Christopher Harris KC and Mark Wassouf successfully resist rare appeal of enforcement order by a State on the basis that the Court had failed to satisfy its obligations under s.1(2) of the State Immunity Act 1978.

Christopher Harris KC and Mark Wassouf (instructed by Withers LLP) have successfully resisted an attempt to appeal an enforcement order on the basis that the process by which it was made failed to satisfy the Court’s obligation to “give effect” to state immunity under s.1(2) of the State Immunity Act 1978.

The Court of Appeal’s judgment in Zhongshan v Nigeria [2023] EWCA Civ 867, handed down today, now clarifies the scope of the Court’s duty under s.1(2) in enforcement cases.

The context at first instance was an enforcement action.  Zhongshan applied, ex parte, for an order giving it permission to enforce an UNCITRAL investment arbitration award which it had obtained against Nigeria.  Cockerill J granted that order and, following the usual procedure, afforded Nigeria a deadline by which it could apply to set aside the order, whether on grounds of state immunity or otherwise.  Nigeria missed that deadline, and subsequently applied to the Court to extend the deadline retrospectively so as to grant it several further months in which to prepare and file an application to set aside the enforcement order.  No mention was made of state immunity in that application, though Nigeria later and immediately prior to the hearing suggested that immunity would be the basis of its application.  Cockerill J rejected Nigeria’s application and confirmed that the enforcement order had become final.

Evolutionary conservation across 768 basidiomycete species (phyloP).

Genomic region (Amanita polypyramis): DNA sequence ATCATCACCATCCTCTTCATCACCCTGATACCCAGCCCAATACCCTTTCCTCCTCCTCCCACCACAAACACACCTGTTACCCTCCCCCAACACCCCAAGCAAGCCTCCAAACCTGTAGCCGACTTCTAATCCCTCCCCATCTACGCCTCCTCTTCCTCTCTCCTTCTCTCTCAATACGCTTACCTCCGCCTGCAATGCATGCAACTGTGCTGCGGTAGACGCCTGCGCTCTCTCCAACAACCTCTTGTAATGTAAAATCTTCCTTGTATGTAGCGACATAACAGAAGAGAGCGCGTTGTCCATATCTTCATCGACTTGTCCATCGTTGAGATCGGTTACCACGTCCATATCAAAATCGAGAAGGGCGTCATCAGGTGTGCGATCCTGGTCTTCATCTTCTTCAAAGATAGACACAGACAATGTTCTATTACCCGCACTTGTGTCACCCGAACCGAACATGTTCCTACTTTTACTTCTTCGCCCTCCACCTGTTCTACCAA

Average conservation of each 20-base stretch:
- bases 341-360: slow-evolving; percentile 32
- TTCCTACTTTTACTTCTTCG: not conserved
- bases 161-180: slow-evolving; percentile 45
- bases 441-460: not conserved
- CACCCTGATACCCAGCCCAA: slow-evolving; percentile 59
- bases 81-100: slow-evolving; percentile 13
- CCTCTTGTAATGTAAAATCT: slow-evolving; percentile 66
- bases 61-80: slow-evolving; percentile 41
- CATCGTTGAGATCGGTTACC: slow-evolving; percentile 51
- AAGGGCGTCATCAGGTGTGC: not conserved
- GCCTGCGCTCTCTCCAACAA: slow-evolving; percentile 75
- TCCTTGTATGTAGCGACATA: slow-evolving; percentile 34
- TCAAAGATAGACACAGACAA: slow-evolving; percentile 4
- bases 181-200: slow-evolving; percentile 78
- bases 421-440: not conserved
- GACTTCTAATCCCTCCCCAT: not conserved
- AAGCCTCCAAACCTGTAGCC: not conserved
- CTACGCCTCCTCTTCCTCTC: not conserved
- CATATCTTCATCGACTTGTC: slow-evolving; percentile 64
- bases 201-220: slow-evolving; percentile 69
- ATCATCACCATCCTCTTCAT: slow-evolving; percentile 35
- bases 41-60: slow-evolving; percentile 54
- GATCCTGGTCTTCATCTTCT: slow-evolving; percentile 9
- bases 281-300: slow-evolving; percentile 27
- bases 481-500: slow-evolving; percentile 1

Nigeria applied for permission to appeal that decision. It contended, among other things, that Cockerill J’s approach had failed properly to “give effect” to Nigeria’s state immunity.  Nigeria argued that s.1(2) of the State Immunity Act required the Court to go further than it had at the ex parte stage; it argued that whether or not a state makes an immunity objection, the Court is required to consider the evidence and potential arguments as to state immunity in full, and determine them on a balance of probabilities. In the absence of such steps, Nigeria argued, the Court could not purport to exercise jurisdiction over Nigeria by granting a final enforcement order.

In today’s judgment, the Court of Appeal (Sir Julian Flaux C and Underhill LJ) rejected those arguments.  It confirmed that the usual ex parte procedure adopted in the Commercial Court “properly respects the requirements of section 1(2) of the [State Immunity Act 1978]”, and that a preliminary determination on immunity made at the ex parte stage (which hardens and becomes final in the absence of a challenge within the relevant window) is a proper determination of immunity.  The Court underlined the importance of States which are subject to claims in the English courts complying with the timelines set by the English court for raising immunity objections – States will not be afforded an open-ended opportunity to do so.

The judgment also addresses the Court of Appeal’s jurisdiction to reopen determinations of permission to appeal applications under CPR 52.30.

Christopher Harris KC and Mark Wassouf (instructed by Withers LLP) acted for Zhongshan at first instance and in the Court of Appeal.

Christopher Harris KC and Withers LLP also acted for Zhongshan in the underlying UNCITRAL investment arbitration against Nigeria.

Read the judgment in full here.

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